It goes beyond just the performative perspective and soft doesn’t mean just temporary or flexible:
She suggests that “the urban landscape is not only about technical or science-based systems. The urban landscape is greatly shaped and organized and enables what people think, feel, and do. To design in the city, there must be a recognition of ALL the systems, the natural and the people systems that must be accounted for…Longevity in the urban environment can only be achieved if people value it.”
The she goes on to make a strong argument for the notion of a built landscape, of seeing land(s)cape as a “built artifact“. A nature that can be shaped and that can be ecological and sustainable (using her expanded notion), but yet not look like we expect. For instance a rural wilderness that is unnatural (see her McLeod Tailings project) or a wilderness within the urban jungle (see her Rio Shopping Center project).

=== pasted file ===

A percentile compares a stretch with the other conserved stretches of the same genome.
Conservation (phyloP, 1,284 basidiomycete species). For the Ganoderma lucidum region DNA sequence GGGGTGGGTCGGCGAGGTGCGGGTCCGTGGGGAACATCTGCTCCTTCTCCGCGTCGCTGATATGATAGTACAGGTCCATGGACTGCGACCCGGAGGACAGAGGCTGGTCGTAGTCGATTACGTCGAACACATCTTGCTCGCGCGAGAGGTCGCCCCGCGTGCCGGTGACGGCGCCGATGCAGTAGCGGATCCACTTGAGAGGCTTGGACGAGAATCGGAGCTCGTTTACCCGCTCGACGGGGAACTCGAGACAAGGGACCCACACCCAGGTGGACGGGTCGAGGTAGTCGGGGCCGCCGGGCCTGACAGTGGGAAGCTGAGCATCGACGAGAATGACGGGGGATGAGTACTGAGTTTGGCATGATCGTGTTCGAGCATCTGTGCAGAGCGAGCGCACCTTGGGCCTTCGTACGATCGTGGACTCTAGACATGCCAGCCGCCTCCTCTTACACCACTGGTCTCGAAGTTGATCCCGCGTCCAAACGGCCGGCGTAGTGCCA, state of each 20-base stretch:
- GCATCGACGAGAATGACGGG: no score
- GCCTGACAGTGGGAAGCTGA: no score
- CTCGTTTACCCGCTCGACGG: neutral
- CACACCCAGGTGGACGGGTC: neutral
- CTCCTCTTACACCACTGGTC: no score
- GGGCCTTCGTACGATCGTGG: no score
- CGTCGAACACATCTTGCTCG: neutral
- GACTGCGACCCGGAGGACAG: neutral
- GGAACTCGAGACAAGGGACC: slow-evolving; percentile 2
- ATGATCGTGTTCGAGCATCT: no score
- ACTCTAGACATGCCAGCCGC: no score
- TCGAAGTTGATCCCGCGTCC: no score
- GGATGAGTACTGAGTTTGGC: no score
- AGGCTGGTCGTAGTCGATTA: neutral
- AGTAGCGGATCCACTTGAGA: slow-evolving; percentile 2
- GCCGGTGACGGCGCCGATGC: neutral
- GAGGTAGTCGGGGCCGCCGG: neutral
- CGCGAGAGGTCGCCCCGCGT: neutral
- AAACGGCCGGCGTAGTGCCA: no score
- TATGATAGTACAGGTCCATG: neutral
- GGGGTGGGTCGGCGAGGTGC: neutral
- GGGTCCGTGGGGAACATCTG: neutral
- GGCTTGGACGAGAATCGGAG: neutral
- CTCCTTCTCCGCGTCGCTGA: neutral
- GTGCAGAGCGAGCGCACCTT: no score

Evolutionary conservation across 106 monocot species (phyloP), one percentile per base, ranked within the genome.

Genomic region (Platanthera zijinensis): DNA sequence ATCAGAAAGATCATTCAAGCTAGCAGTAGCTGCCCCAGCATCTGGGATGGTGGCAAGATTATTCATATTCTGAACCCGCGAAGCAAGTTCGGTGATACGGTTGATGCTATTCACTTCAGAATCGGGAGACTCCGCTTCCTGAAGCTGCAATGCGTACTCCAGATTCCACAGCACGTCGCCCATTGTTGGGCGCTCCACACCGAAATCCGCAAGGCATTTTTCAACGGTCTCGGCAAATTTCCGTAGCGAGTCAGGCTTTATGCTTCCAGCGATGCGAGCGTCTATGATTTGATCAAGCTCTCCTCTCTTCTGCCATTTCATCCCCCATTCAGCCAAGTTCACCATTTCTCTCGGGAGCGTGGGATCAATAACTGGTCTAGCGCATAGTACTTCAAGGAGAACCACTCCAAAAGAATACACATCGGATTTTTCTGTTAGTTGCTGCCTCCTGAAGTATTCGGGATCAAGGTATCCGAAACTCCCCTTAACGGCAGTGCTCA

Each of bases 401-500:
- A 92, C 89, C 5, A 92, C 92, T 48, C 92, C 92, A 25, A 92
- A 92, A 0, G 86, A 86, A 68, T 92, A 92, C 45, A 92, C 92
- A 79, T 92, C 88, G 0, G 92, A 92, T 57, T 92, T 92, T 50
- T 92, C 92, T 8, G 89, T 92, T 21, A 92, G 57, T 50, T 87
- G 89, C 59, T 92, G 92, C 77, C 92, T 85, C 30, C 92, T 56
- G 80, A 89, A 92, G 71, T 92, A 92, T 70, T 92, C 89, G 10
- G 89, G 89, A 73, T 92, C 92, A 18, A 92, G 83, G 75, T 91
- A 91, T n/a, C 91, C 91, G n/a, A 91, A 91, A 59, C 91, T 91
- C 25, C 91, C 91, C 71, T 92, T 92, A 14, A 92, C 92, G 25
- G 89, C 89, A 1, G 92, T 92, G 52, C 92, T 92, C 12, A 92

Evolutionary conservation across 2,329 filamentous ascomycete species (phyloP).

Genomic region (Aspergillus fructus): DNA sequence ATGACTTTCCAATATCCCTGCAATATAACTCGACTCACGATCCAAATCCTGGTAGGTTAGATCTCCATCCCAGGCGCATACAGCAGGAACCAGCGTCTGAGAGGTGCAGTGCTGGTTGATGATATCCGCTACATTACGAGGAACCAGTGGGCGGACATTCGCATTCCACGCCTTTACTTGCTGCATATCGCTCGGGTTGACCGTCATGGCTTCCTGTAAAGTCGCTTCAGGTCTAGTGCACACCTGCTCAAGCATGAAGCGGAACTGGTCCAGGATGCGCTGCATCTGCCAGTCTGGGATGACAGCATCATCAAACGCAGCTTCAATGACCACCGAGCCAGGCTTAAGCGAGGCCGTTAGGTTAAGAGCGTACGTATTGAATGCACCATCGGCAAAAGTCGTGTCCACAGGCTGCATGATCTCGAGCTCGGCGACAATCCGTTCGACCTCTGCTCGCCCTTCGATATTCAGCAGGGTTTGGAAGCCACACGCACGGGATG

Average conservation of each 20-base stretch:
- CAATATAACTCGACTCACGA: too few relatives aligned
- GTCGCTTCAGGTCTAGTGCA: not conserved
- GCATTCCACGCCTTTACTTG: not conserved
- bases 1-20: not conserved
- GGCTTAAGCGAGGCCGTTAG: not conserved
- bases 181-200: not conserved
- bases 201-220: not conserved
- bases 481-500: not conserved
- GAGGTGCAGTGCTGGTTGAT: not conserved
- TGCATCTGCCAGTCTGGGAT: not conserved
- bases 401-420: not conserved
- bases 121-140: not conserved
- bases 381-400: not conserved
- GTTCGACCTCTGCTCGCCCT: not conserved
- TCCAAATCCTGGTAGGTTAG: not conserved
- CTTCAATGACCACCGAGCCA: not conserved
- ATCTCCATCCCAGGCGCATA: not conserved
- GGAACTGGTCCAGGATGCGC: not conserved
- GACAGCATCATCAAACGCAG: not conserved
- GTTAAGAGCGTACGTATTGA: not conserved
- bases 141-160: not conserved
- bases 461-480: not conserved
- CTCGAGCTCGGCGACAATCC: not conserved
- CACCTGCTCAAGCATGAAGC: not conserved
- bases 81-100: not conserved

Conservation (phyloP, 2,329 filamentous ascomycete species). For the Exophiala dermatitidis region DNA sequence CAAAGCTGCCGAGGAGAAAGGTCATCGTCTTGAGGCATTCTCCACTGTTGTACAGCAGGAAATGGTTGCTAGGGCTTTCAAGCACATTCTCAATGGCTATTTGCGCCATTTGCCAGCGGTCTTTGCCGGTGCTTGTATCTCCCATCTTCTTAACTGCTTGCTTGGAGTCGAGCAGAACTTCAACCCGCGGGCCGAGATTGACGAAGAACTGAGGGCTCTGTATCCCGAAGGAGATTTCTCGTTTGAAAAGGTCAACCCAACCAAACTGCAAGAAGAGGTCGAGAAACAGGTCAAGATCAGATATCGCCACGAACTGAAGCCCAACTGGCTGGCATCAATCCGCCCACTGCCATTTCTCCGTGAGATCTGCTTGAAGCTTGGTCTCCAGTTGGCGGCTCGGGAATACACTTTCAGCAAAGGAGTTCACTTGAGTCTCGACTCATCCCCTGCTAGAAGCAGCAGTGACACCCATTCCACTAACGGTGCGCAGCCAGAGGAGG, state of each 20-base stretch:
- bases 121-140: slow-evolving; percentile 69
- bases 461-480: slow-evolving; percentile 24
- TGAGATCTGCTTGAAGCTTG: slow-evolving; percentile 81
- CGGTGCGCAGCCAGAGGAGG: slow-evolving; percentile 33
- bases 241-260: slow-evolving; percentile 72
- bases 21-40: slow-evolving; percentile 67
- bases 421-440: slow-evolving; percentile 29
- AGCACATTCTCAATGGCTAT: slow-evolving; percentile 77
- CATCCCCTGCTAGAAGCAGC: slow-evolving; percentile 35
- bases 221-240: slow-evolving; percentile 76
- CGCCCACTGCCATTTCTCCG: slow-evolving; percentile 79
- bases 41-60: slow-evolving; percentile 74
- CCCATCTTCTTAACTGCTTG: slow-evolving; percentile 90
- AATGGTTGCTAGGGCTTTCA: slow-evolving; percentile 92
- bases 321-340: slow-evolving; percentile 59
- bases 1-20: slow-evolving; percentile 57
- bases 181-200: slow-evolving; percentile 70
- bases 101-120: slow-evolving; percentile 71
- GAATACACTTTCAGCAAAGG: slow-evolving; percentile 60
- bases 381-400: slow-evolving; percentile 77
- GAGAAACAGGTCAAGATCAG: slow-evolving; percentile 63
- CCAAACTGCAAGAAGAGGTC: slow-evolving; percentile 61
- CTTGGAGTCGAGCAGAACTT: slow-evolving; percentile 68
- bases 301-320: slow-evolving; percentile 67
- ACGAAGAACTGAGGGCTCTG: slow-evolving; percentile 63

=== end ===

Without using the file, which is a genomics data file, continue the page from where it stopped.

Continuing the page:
Schwartz contends “A built landscape is not required to look or mimic nature. If we are creating it, like any other cultural art form, it can be what we wish it to be…But to most in the U.S., a landscape must represent nature or the process of nature.”
More in an interview with Martha from ASLA’s the DIRT